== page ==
Spectacle begets spectacle, and the 2014 World Cup kicked off with a doozy, via a live performance of the song we'll hear thousands of times before it's all through: "We Are One (Ole Ola)," Pitbull's official FIFA anthem, costarring Jennifer Lopez and Brazilian pop star Claudia Leitté.
The song is fine enough, with a sing-along hook and generic calls to inspiration, though many Brazilians hate it for its lack of a tangible connection to Brazil, aside from vague, anorexic gestures toward the whistles and percussion of samba. Unfortunately, such a generic "global sound" is to be expected, considering the song's unusually massive cadre of (non-Brazilian) writers and producers: Dr. Luke, RedOne, Cirkut, Sia, Thomas Troelson, and Danny Mercer. And really, every recent World Cup theme song is decentralized, with one foot in the Western world whether that's warranted or not, aspiring to sound both sort-of-local and sort-of-from-everywhere: Recall Shakira's hot mess of a 2010 World Cup single, "Waka Waka (This Time for Africa)," and cringe at the melodic plagiarism.
"We Are One" is, at least, not a total rip, and Thursday's opening ceremony was certainly not boring. The trio of Pit, Claudia, and J.Lo performed atop a stage that unfurled not unlike an artichoke, surrounded by mimes in iridescent blue, drummers emblazoned with rainbow peace signs, and dancers dressed as rainforest trees who looked more like stalks of broccoli. Yet despite all the Carnivál-invoking absurdity, the most remarked-upon aspect of the performance happened to be Pitbull's white trousers, which were a tad tight in the waist and a little looser in the inseam, and rolled up above his ankles to show off his driving shoes. Fluffy headlines dominated the ceremony coverage, from both usual (Today.com: "Pitbull's Pants Are the Talk of Social Media") and unusual (the International Business Times: Pitbull's Weird Pants Trigger Hilarious Reactions") suspects.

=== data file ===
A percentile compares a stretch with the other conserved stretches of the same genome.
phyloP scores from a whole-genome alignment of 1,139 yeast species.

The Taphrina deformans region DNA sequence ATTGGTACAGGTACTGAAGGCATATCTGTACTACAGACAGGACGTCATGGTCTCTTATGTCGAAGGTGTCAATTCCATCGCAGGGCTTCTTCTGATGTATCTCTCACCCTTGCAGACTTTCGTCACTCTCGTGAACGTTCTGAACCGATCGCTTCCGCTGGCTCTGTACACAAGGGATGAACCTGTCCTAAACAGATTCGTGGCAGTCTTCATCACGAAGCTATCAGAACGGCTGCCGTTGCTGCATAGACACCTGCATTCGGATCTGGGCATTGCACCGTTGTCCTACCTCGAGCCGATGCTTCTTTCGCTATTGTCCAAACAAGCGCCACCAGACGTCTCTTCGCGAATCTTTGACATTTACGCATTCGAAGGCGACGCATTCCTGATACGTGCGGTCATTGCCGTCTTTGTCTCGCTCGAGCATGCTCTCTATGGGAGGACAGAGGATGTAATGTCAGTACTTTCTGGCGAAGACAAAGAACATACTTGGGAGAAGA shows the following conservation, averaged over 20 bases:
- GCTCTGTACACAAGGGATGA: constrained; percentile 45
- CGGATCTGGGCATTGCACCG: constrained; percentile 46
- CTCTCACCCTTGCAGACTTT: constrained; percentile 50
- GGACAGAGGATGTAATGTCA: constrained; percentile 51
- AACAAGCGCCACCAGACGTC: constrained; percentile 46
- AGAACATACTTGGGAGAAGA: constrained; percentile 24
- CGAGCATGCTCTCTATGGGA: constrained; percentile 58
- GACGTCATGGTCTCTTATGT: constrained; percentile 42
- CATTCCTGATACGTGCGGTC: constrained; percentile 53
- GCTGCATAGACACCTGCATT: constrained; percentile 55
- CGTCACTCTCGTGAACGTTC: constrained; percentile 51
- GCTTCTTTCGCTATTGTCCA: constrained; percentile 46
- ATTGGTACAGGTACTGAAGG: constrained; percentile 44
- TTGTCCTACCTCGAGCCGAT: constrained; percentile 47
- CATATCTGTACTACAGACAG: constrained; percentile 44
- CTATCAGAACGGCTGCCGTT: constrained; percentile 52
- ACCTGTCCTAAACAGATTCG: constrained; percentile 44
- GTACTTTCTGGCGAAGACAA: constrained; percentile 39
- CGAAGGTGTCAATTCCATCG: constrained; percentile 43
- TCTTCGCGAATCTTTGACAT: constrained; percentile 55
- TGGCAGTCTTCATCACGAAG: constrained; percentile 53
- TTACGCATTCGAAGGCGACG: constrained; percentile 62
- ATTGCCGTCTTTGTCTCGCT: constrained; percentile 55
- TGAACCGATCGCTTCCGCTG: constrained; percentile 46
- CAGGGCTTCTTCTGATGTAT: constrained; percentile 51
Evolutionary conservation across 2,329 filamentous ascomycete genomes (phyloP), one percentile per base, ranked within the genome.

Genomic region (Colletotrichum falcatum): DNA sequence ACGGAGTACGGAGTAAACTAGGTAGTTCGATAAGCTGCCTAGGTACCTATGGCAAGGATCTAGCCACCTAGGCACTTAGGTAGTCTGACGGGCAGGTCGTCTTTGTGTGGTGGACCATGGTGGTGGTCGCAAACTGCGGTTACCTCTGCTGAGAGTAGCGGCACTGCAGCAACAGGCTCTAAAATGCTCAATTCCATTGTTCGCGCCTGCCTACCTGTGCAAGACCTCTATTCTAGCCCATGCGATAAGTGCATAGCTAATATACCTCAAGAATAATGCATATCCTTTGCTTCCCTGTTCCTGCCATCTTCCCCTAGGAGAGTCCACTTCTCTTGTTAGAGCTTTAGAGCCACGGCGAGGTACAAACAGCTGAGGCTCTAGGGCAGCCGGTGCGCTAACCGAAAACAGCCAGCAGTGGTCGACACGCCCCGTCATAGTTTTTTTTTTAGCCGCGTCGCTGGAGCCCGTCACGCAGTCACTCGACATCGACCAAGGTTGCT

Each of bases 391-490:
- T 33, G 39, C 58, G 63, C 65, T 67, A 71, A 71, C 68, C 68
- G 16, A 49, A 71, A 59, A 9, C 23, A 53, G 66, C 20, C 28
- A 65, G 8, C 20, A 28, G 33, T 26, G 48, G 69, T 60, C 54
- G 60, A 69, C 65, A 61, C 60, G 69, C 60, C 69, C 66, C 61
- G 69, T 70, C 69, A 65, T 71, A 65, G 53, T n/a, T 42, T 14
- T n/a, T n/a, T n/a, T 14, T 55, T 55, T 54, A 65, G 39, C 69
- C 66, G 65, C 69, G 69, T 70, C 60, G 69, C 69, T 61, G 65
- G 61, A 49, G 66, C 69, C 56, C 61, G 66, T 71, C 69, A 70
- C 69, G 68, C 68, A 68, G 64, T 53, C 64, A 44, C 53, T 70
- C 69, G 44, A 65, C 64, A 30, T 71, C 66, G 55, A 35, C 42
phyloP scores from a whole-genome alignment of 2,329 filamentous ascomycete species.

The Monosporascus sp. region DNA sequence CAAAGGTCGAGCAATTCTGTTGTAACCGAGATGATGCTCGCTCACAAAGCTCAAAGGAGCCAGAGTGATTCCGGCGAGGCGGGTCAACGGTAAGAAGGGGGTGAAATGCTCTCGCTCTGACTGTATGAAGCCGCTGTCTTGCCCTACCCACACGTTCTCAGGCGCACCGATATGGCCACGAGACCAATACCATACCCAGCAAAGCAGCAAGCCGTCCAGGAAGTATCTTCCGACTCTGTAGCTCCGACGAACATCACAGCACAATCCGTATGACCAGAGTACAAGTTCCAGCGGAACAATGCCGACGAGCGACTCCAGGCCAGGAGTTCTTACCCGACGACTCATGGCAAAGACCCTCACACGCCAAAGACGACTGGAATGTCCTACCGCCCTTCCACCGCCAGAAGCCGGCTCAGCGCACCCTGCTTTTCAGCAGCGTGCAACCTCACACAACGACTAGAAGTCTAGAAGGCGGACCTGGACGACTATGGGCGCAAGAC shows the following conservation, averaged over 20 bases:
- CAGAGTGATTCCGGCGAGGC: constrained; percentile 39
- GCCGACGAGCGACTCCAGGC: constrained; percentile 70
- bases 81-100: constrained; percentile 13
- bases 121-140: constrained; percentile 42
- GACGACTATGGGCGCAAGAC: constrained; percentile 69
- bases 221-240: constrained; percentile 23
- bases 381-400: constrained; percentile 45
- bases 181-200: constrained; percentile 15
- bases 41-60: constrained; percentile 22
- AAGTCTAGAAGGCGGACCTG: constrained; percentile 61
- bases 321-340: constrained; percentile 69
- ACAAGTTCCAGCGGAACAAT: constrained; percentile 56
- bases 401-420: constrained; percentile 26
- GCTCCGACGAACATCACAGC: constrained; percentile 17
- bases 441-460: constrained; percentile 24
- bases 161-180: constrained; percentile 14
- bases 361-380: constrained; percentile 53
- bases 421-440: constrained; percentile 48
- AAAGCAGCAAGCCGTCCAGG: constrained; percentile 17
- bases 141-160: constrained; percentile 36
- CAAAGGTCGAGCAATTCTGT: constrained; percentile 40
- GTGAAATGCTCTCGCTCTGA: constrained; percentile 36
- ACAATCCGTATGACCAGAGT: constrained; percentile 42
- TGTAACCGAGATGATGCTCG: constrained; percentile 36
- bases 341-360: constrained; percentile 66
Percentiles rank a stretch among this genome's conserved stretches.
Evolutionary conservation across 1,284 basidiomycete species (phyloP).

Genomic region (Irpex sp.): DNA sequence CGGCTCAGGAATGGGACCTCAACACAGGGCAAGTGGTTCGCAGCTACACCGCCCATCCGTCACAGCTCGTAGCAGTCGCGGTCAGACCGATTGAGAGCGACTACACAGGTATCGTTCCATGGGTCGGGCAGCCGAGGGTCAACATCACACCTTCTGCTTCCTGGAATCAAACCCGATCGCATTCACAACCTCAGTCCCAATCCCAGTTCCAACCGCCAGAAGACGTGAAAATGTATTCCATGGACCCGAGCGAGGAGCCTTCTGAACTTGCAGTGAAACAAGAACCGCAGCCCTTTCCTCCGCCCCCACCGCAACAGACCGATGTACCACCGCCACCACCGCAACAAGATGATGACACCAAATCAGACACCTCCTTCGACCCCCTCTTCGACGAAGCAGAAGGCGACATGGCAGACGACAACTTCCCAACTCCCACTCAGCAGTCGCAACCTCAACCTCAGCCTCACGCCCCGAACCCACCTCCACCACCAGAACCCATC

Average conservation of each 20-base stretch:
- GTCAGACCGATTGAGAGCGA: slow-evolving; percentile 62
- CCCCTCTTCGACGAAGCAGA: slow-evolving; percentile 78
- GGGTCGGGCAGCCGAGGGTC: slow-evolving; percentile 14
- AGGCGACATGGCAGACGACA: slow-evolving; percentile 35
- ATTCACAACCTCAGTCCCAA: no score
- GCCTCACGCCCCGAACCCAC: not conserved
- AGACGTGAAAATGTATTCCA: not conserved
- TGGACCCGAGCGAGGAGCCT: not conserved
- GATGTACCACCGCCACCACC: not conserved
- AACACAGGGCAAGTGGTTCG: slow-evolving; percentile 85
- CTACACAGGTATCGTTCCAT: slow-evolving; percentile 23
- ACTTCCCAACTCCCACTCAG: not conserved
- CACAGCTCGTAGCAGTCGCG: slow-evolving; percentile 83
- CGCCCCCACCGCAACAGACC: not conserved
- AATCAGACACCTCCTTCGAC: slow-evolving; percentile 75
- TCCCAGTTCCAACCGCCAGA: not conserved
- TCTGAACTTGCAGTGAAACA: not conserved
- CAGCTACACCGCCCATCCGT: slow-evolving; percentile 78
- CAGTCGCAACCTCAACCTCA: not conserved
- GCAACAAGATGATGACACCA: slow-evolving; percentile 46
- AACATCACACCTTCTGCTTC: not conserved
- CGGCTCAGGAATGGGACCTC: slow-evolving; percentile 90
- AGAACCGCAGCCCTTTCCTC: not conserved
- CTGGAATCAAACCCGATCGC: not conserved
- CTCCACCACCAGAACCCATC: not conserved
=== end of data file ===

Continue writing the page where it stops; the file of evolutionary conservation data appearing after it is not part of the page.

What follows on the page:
Having closely followed his career for 12 years now, this much I know to be true: Pitbull does not deserve the amount of hate he gets.
The uninitiated know Pit for his recent rise as a second-tier-award-show host, overly enthusiastic Bud Lite pitchman, and EDM opportunist. But as the World Cup chatter suggests, the pants backlash is more about a general disdain for his persona than a distaste for (or even working knowledge of) his music. In turn, in America at least, that's connected to a general distaste for (if not complete misunderstanding of) his Miami hometown itself, that glossy, breezy, beautiful metropolis down south with a gravitational pull for everyone from political refugees (Cuba, Haiti) to island immigrants and vacationers (Jamaica, Puerto Rico) to rappers gunning for a second home (Lil Wayne, Nas, Will Smith). Miami is both incredibly important and criminally underrated as a national cultural power, and Pitbull exemplifies both parts of that equation.
Whenever Pit declares himself "Mr. Worldwide," as he did on both a 2009 mixtape and a 2011 single, he's flaunting not just his impending total world domination, but his upbringing as a first-generation Cuban in a city that boasts one of the highest percentages of Latinos in the country, beating out New York City by around 40 percent. On "Mr. Worldwide," he further boasts that he took the "305 worldwide," echoing his other nickname (and record label), Mr. 305, the area code for Miami-Dade County. Recoiling at Pitbull is equivalent to recoiling at large swathes of Latino culture: Sorry about the pants and the tight shirts, but some of us just dress that way.
Besides, focusing on the superficial elements distracts from the true essence of Pitbull: a crucially important part of hip-hop and "urban" Latino music, as well as a consummate tastemaker whose open ear and dalliances with new types of music and musicians put him, at times, on par with globally inquisitive DJs like Diplo. The man born Armando Christian Pérez started putting in work in 2002, releasing his first hip-hop material on TVT, the now-defunct label that first gave us Lil Jon and Teedra Moses. From the beginning, Pit established himself as a political mind—his first few albums were full of titles referencing Cuban politics and immigration, including El Mariel—but also attuned to party music, as on his huge (and still banging) 2004 single "Toma."